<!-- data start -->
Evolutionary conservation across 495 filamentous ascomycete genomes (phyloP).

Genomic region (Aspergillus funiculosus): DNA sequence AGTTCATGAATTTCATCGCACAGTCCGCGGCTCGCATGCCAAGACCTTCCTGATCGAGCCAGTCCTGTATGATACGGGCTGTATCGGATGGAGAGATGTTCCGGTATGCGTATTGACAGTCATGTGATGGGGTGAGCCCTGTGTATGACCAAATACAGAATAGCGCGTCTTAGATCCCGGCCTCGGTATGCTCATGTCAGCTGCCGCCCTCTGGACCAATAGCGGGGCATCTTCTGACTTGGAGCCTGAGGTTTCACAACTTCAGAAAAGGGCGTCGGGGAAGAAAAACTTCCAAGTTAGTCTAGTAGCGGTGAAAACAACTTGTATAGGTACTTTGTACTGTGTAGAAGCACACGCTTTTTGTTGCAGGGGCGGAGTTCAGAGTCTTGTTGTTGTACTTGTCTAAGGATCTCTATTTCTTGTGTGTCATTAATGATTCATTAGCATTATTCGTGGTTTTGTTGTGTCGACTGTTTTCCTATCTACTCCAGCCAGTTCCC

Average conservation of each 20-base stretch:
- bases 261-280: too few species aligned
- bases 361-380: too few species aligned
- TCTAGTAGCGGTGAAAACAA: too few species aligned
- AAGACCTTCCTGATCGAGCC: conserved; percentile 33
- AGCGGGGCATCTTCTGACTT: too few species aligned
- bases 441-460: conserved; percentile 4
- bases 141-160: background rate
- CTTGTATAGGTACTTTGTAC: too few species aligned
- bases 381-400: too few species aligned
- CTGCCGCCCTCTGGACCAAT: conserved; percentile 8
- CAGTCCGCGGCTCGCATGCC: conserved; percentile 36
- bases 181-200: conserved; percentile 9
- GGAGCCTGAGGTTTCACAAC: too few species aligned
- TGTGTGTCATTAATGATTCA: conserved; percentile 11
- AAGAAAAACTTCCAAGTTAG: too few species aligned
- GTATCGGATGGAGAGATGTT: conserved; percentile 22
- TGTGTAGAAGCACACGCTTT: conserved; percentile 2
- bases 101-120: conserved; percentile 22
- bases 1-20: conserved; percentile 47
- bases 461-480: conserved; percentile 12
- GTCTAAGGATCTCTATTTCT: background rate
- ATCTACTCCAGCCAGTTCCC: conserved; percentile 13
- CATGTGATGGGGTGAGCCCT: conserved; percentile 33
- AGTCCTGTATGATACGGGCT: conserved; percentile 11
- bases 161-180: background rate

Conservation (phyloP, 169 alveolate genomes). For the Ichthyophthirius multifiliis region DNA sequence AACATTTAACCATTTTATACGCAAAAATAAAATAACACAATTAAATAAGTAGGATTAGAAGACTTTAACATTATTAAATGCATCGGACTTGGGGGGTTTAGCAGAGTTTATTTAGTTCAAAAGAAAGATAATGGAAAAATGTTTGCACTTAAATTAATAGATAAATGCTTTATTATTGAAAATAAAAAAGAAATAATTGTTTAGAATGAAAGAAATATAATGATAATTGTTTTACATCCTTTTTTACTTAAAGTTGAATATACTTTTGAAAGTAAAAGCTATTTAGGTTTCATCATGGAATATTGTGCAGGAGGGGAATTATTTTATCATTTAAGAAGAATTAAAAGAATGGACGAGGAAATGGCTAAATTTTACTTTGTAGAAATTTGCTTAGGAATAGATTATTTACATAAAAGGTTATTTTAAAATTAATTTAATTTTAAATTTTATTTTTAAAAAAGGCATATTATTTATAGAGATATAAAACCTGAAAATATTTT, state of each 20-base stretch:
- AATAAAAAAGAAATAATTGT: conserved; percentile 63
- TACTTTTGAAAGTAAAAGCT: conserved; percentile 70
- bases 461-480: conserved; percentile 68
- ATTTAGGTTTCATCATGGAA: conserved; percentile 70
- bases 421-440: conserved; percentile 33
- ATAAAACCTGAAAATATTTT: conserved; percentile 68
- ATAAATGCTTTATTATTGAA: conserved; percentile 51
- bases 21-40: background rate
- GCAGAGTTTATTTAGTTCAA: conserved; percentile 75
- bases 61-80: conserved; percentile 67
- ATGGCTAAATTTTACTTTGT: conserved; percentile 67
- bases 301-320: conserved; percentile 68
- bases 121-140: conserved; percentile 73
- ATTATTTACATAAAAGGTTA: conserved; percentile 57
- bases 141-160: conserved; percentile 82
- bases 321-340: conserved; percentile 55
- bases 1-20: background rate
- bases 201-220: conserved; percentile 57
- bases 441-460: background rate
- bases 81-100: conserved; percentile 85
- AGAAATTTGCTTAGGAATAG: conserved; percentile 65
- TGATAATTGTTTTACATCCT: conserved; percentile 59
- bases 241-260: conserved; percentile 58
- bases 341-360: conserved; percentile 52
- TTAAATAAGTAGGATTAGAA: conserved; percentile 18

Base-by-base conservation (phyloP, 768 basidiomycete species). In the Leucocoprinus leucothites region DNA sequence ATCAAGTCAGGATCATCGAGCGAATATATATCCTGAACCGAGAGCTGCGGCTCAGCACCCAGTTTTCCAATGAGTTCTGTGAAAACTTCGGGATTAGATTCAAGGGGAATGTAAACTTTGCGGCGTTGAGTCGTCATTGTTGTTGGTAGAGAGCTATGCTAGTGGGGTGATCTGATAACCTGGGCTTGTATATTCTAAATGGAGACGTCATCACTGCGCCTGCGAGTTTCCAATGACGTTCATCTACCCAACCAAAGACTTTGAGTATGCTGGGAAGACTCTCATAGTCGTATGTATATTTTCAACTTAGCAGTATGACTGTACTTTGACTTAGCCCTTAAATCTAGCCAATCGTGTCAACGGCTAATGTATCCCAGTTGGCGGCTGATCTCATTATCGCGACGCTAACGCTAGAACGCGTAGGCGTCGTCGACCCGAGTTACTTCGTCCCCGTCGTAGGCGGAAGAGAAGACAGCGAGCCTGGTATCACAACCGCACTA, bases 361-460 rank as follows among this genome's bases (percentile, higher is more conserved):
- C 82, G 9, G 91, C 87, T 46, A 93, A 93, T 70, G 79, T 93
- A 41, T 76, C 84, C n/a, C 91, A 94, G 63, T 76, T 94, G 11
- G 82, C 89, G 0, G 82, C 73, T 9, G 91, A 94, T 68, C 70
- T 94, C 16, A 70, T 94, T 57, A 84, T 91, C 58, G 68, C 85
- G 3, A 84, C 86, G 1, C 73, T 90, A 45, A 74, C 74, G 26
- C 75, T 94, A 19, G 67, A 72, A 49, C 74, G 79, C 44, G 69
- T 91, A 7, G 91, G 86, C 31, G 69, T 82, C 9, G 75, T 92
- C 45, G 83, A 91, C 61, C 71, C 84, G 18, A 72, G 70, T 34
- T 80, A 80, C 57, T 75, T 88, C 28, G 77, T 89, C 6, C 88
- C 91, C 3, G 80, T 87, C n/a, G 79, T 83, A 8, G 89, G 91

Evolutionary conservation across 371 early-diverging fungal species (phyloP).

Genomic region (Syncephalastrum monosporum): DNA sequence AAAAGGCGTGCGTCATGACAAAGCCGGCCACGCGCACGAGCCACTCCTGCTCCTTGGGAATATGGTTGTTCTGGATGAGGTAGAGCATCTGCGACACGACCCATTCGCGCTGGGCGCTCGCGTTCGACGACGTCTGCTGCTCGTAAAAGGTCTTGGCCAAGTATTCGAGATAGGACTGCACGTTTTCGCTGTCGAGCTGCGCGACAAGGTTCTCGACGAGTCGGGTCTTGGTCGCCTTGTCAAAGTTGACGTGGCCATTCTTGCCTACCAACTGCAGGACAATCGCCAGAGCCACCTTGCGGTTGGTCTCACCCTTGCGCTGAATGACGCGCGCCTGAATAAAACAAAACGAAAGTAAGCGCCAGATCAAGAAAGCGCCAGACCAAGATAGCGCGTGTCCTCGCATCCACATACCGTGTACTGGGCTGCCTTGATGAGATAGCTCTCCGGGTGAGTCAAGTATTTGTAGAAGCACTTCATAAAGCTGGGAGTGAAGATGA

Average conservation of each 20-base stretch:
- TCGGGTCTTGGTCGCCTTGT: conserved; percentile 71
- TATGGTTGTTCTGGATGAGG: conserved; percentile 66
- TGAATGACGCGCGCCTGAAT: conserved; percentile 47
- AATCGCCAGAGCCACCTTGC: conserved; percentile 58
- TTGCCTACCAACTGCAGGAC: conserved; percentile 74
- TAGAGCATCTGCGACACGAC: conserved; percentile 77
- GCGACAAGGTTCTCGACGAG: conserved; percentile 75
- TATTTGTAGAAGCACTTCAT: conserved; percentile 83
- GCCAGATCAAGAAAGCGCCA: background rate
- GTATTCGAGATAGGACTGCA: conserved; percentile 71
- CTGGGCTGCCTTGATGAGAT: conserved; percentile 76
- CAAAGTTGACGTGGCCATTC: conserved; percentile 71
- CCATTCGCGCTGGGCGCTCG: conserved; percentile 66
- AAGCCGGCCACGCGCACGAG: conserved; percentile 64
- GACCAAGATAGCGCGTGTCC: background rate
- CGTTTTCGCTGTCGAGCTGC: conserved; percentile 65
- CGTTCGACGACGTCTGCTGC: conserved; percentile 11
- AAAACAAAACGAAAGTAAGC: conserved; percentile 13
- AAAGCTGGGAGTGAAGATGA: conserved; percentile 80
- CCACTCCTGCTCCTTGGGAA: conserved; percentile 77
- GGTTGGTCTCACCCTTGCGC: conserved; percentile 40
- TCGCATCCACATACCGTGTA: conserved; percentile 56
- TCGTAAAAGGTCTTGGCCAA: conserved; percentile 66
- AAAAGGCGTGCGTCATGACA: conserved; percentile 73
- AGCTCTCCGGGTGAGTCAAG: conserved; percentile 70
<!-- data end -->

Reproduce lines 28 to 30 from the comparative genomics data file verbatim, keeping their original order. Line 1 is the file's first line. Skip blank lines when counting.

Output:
- bases 161-180: background rate

Conservation (phyloP, 169 alveolate genomes). For the Ichthyophthirius multifiliis region DNA sequence AACATTTAACCATTTTATACGCAAAAATAAAATAACACAATTAAATAAGTAGGATTAGAAGACTTTAACATTATTAAATGCATCGGACTTGGGGGGTTTAGCAGAGTTTATTTAGTTCAAAAGAAAGATAATGGAAAAATGTTTGCACTTAAATTAATAGATAAATGCTTTATTATTGAAAATAAAAAAGAAATAATTGTTTAGAATGAAAGAAATATAATGATAATTGTTTTACATCCTTTTTTACTTAAAGTTGAATATACTTTTGAAAGTAAAAGCTATTTAGGTTTCATCATGGAATATTGTGCAGGAGGGGAATTATTTTATCATTTAAGAAGAATTAAAAGAATGGACGAGGAAATGGCTAAATTTTACTTTGTAGAAATTTGCTTAGGAATAGATTATTTACATAAAAGGTTATTTTAAAATTAATTTAATTTTAAATTTTATTTTTAAAAAAGGCATATTATTTATAGAGATATAAAACCTGAAAATATTTT, state of each 20-base stretch:
- AATAAAAAAGAAATAATTGT: conserved; percentile 63